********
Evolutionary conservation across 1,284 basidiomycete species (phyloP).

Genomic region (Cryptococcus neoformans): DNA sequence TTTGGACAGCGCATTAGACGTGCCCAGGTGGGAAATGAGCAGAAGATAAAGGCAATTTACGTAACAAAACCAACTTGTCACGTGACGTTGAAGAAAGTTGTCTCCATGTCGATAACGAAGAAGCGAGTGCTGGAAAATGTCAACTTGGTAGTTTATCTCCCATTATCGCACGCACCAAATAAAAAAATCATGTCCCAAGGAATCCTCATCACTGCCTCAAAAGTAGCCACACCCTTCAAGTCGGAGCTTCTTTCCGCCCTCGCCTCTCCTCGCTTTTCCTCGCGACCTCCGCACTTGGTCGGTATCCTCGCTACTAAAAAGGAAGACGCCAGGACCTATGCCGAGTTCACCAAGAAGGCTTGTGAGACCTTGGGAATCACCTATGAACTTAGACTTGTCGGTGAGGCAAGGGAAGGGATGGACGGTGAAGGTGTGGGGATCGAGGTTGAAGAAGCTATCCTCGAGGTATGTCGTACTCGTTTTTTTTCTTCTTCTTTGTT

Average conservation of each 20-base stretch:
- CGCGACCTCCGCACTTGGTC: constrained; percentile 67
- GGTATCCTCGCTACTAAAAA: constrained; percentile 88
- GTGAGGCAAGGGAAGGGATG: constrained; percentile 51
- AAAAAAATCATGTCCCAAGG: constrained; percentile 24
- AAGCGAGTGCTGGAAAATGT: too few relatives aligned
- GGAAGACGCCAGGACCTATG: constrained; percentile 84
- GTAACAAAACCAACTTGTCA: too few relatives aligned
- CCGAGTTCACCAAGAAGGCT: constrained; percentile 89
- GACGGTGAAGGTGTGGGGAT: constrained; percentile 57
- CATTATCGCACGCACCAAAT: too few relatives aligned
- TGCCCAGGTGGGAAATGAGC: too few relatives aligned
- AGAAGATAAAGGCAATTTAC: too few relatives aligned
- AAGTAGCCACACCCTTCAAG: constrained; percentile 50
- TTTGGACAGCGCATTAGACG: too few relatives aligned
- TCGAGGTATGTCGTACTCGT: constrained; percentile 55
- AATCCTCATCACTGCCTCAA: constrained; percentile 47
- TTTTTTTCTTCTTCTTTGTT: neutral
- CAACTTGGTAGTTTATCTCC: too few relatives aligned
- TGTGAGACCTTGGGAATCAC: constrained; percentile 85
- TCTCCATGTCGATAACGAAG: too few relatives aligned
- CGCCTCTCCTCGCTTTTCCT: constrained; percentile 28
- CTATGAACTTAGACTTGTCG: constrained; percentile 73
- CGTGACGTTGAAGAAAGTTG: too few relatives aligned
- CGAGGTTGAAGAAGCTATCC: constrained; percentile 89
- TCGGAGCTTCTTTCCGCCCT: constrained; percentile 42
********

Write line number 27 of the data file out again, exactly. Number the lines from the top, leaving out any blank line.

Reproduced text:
- CGAGGTTGAAGAAGCTATCC: constrained; percentile 89